Thankfully, there were no trolls lurking beneath the bridge to put a spanner in the works, and possibly through our faces. This was one of the good nights.

They might not have been queueing around the block to get tickets on the first day of sale, but AC/DC’s fans came good eventually. The SECC gig was sold out. There was a brilliant atmosphere among the crowd on that weird peristalsis through the red-ribbed intestine of the pedestrian bridge over the Clydeside expressway. Lots of band apparel about, more than a decade before classic rock band logos briefly became an ironic fashion statement. I was wearing my Whole Lotta Rosie t-shirt, actually one of the less ugly garments bearing the AC/DC stamp.

Like one of the great love affairs, AC/DC had “stolen” me from Iron Maiden in 1990. Maiden were my brother’s favourites from the era when we shared a room, and so they became mine. I didn’t see anything unusual about the band’s monsters, studded gauntlets, uncomfortable trousers and galloping basslines, but AC/DC offered something different. They had a little bit of dirt in their engine; they talked about things that could happen to you in the real world.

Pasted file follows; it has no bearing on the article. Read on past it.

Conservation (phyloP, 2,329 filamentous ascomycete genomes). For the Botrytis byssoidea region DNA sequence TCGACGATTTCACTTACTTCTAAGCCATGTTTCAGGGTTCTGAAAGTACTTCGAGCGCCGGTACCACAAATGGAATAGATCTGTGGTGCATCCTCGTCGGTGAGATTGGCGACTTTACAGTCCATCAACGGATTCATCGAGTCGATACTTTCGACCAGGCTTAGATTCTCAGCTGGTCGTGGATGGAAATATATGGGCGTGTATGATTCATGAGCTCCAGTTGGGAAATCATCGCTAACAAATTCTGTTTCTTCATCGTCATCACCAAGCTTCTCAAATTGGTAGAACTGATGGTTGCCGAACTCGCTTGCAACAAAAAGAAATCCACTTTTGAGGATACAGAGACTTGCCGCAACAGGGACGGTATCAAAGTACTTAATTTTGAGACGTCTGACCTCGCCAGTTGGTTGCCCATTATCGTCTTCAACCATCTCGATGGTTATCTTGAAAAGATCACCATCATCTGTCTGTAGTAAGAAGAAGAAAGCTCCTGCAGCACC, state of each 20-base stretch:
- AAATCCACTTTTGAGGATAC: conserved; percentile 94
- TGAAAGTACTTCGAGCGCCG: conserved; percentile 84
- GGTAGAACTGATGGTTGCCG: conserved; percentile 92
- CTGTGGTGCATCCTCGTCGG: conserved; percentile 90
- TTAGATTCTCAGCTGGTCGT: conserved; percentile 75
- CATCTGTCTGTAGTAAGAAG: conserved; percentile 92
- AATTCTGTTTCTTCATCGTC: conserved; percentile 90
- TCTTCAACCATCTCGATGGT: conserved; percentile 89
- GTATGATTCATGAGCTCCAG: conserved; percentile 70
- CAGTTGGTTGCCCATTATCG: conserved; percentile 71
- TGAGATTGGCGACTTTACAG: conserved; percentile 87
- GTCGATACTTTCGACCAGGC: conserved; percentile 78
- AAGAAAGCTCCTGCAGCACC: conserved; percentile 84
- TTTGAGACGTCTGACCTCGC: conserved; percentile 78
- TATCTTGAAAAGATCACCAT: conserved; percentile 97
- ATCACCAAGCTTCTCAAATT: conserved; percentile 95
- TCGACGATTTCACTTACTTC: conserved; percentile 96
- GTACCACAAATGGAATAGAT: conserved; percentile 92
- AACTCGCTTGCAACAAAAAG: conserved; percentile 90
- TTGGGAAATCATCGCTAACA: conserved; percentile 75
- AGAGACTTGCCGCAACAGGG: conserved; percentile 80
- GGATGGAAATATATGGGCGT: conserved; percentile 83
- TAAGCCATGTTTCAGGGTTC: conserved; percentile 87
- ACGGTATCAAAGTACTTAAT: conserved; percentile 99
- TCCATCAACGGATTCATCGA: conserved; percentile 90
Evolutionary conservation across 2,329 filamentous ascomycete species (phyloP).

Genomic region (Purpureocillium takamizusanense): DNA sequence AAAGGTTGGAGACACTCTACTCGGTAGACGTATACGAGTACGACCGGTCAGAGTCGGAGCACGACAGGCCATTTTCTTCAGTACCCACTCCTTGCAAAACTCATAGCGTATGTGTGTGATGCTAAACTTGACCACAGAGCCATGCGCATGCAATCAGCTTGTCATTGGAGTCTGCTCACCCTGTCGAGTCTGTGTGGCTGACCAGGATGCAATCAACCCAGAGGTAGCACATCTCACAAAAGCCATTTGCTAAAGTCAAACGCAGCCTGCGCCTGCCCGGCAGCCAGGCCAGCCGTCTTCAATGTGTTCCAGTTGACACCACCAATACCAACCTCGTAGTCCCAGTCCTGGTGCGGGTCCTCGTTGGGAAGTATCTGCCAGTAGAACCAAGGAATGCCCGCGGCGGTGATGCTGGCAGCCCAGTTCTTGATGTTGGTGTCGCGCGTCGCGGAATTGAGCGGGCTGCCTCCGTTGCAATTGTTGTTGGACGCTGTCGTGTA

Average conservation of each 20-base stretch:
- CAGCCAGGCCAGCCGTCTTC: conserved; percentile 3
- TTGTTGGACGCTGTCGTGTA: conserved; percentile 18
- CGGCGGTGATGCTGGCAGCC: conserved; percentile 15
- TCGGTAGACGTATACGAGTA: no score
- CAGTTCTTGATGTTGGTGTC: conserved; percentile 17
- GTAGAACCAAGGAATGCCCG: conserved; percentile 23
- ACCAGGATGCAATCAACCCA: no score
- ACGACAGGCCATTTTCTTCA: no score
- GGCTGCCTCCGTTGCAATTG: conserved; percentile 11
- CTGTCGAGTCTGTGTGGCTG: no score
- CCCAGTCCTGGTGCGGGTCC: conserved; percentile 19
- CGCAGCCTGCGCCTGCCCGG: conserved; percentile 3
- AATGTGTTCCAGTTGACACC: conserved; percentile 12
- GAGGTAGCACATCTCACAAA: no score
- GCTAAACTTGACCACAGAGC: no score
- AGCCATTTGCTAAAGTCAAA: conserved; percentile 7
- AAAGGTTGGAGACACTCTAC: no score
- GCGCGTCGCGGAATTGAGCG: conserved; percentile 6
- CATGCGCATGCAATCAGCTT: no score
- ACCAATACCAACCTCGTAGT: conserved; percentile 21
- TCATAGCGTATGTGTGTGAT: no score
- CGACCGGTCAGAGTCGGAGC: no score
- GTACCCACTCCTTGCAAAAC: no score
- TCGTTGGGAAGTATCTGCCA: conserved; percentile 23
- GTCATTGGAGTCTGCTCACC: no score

The summer in between my third and fourth year at school – 25 years ago – I discovered lots of their music, particularly Bon Scott’s work. If listening to Brian Johnson screaming out “Thunderstruck” was a flashbulb moment, then hearing the Young brothers in tandem on “Let There Be Rock” was a true epiphany. Highway To Hell and Powerage followed that summer, the latter in particular becoming one of my enduring favourites. Keith Richards knew this band were onto something, citing the hard-edged sound of Powerage on his own all-time list.